World Wide Study Bible
a Bible passage
But to the wicked God says:
“What right have you to recite my statutes,
or take my covenant on your lips?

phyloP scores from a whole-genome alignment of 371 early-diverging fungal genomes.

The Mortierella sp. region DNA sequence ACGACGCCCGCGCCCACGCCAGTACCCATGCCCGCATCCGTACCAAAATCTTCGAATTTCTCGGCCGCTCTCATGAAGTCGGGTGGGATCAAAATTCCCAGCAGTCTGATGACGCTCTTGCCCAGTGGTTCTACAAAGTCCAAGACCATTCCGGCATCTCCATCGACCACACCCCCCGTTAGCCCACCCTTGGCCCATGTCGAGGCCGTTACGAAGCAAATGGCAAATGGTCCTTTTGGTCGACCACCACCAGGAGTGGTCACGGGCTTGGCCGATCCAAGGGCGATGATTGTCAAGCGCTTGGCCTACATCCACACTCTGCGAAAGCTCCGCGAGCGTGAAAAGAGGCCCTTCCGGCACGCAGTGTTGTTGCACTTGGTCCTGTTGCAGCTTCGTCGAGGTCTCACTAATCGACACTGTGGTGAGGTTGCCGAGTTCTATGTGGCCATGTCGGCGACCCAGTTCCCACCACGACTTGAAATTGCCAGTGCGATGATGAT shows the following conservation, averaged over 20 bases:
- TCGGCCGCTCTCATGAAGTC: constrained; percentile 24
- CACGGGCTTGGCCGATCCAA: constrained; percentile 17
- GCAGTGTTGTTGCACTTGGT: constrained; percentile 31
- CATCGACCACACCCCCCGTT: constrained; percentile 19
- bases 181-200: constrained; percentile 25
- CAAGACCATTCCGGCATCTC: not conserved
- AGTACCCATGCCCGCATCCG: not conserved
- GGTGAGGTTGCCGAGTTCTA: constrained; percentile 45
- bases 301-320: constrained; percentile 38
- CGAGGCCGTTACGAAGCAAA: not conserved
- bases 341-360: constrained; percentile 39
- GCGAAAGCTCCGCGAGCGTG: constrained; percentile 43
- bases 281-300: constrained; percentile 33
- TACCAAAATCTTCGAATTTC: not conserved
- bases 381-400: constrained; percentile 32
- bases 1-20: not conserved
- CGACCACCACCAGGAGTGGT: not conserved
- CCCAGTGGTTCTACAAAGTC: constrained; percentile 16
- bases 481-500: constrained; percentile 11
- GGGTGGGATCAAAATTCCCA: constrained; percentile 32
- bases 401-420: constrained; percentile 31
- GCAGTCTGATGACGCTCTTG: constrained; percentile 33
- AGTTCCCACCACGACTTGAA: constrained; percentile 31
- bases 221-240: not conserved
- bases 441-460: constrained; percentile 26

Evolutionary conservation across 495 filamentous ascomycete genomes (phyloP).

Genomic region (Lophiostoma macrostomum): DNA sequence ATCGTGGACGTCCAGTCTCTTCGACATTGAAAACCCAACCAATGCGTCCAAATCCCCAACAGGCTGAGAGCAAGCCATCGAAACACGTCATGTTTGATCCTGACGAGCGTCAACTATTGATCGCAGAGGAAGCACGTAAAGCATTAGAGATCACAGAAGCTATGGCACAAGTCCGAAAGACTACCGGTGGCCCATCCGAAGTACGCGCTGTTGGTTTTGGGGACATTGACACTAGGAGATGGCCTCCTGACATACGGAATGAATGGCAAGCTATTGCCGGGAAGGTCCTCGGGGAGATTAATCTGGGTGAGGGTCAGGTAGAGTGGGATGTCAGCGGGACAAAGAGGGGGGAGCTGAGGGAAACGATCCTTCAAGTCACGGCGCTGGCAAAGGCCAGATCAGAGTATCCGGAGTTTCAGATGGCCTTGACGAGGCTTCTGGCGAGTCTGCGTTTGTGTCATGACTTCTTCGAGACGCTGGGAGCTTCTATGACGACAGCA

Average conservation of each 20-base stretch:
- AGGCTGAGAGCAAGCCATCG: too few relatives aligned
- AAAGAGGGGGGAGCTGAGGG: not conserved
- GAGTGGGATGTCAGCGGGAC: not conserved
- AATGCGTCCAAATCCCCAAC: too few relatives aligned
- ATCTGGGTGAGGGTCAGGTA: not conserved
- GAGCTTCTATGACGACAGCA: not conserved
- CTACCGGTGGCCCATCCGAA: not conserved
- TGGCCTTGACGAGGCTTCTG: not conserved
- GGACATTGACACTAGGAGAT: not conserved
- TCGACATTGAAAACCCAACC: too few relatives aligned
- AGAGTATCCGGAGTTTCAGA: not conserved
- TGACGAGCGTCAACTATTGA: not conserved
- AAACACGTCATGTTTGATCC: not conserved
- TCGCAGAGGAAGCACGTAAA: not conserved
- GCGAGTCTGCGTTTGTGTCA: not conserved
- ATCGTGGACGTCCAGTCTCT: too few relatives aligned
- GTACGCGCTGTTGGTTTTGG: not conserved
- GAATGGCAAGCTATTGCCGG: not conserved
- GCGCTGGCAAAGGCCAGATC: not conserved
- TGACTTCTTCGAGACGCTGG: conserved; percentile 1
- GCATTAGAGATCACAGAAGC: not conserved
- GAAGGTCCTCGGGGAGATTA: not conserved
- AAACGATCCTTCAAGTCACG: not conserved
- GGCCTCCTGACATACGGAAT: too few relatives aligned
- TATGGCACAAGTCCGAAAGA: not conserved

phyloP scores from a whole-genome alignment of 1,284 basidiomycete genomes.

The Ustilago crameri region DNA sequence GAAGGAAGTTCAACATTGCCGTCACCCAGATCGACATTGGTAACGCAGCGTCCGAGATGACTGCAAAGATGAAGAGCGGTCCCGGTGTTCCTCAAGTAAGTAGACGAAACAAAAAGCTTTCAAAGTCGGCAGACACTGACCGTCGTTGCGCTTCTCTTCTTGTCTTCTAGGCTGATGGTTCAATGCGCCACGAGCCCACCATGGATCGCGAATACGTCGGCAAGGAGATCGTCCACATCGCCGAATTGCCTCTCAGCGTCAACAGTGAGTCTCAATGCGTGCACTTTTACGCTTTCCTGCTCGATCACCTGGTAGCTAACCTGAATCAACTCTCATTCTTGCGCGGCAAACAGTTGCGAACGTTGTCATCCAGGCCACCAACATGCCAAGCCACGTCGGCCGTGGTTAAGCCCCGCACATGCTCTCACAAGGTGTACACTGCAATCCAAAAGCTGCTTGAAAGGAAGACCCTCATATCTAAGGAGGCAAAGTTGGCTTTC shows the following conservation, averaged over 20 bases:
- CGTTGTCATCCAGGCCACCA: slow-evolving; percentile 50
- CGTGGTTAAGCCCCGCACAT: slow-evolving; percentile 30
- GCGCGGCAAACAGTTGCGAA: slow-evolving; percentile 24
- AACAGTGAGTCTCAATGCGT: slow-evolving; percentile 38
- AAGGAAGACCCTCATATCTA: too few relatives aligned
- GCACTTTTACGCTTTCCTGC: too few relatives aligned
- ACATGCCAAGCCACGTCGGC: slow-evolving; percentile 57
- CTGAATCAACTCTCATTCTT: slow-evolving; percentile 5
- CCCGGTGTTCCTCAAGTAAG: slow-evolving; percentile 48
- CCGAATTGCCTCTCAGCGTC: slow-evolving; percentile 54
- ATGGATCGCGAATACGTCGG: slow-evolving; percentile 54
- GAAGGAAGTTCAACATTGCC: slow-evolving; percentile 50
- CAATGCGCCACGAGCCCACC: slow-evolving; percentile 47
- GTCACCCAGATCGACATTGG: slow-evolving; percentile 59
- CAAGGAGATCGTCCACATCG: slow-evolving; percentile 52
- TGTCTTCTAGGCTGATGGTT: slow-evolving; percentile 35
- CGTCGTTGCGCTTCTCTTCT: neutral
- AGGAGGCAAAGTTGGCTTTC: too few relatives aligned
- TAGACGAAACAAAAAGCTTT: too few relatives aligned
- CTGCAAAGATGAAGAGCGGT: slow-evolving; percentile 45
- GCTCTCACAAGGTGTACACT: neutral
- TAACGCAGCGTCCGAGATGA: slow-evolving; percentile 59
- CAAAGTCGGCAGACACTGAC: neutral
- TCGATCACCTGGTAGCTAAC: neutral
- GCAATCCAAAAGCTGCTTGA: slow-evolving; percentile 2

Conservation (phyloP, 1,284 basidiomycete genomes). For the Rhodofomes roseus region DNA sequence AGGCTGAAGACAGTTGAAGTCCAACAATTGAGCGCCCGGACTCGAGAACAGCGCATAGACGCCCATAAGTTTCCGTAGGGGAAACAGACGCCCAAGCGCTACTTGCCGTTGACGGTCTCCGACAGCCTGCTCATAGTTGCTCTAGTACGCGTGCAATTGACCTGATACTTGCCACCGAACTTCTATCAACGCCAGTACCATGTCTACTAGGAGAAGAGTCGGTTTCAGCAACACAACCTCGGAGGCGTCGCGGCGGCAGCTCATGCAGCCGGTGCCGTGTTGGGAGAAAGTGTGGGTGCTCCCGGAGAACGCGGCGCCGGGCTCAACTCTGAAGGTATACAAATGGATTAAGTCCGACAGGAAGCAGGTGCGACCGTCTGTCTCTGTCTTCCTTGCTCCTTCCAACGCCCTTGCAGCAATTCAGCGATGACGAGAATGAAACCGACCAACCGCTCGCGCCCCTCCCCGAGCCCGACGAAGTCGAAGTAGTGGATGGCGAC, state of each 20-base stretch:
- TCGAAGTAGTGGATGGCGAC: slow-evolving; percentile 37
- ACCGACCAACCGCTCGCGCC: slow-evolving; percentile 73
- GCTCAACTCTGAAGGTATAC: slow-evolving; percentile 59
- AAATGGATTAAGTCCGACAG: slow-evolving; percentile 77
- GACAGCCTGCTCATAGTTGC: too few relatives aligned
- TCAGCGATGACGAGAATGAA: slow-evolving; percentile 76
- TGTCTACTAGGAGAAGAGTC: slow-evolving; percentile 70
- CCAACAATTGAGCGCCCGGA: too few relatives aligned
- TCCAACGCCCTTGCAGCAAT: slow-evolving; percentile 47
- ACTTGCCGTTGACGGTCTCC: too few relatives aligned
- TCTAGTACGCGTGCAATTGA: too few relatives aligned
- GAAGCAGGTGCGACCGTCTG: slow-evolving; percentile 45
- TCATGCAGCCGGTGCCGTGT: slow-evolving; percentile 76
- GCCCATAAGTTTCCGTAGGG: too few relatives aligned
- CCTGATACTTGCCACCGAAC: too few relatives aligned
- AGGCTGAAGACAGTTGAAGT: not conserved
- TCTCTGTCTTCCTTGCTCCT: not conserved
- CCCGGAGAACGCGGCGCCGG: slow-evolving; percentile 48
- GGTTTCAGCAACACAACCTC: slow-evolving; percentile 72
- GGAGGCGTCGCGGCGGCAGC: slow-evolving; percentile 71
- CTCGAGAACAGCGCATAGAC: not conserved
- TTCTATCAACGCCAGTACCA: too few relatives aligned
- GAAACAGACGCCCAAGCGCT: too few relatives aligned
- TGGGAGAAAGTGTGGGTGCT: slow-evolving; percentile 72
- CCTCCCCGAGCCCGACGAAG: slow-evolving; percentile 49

16 But unto the wicked, etc. He now proceeds to direct his censures more openly against those whose whole religion lies in an observance of ceremonies, with which they attempt to blind the eyes of God. An exposure is made of the vanity of seeking to shelter impurity of heart and life under a veil of outward services, a lesson which ought to have been received by all with true consent, but which was peculiarly ungrateful to Jewish ears. It has been universally confessed, that the worship of God is pure and acceptable only when it proceeds from a sincere heart. The acknowledgement has been extorted from the poets of the heathen, and it is known that the profligate were wont to be excluded from their temples and from participation in their sacrifices. And yet such is the influence of hypocrisy in choking and obliterating even a sentiment so universally felt as this, that men of the most abandoned character will obtrude themselves into the presence of God, in the confidence of deceiving him with their vain inventions. This may explain the frequency of the warnings which we find in the prophets upon this subject, declaring to the ungodly again and again, that they only aggravate their guilt by assuming the semblance of piety. Loudly as the Spirit of God has asserted, that a form of godliness, unaccompanied by the grace of faith and repentance, is but a sacrilegious abuse of the name of God; it is yet impossible to drive the Papists out of the devilish delusion, that their idlest services are sanctified by what they call their final intention. They grant that none but such as are in a state of grace can possess the meritum de condigno; 252252 “The Schoolmen in that Church, ‘the Church of Rome,’ spoke of meritum de congruo, and meritum de condigno. By meritum de congruo, ‘to which Calvin refers in the concluding part of the sentence,’ they meant the value of good works and good dispositions previous to justification, which it was fit or congruous for God to reward by infusing his grace. By meritum de condigno they meant the value of good works performed after justification, in consequence of the grace then infused.” — Dr Hill’s Lectures in Divinity, volume 2, p. 348; see also Turretine’s Theology, volume 2, p. 778. but they maintain that the mere outward acts of devotion, without any accompanying sentiments of the heart, may prepare a person at least for the reception of grace. And thus, if a monk rise from the bed of his adultery to chant a few psalms without one spark of godliness in his breast, or if a whore-monger, a thief, or any foresworn villain, seeks to make reparation for his crimes by mass or pilgrimage, they would be loath to consider this lost labor. By God, on the other hand, such a disjunction of the form from the inward sentiment of devotion is branded as sacrilege. In the passage before us, the Psalmist sets aside and refutes a very common objection which might be urged. Must not, it might be said, those sacrifices be in some respect acceptable to God which are offered up in his honor? He shows that, on the contrary, they entail guilt upon the parties who present them, inasmuch as they lie to God, and profane his holy name. He checks their presumption with the words, What hast thou to do to declare my statutes? that is, to pretend that you are one of my people, and that you have a part in my covenant. Now, if God in this manner rejects the whole of that profession of godliness, which is unaccompanied by purity of heart, how shall we expect him to treat the observance of mere ceremonies, which hold quite an inferior place to the declaration of the statutes of God?